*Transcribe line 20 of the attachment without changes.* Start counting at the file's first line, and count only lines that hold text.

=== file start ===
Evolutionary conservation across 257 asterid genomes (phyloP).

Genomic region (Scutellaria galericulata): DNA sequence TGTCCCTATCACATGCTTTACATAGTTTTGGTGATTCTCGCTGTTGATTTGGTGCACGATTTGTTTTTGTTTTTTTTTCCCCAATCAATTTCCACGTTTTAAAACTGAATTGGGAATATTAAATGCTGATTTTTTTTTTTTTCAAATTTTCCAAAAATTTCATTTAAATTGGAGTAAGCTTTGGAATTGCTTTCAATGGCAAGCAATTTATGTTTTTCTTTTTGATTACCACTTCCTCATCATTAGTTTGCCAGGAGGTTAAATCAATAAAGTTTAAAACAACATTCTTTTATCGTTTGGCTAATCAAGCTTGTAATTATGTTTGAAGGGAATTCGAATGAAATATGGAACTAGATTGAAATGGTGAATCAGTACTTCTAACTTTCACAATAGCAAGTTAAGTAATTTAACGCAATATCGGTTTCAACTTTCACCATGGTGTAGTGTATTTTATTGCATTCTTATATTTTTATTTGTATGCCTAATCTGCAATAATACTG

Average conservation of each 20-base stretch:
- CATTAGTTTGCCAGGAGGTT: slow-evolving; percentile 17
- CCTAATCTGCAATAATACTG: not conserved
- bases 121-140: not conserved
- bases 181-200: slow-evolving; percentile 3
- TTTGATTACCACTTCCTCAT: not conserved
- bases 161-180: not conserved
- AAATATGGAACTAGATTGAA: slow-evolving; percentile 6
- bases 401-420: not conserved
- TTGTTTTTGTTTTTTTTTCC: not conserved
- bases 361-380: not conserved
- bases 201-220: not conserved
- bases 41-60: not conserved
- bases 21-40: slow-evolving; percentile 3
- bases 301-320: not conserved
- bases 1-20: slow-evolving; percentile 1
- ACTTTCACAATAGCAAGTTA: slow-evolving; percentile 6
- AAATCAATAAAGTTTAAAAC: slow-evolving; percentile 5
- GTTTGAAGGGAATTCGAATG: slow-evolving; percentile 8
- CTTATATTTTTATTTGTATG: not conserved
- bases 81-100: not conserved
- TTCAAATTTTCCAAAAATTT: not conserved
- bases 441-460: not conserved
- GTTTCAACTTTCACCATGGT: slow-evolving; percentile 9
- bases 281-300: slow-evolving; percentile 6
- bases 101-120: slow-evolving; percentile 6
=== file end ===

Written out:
- AAATCAATAAAGTTTAAAAC: slow-evolving; percentile 5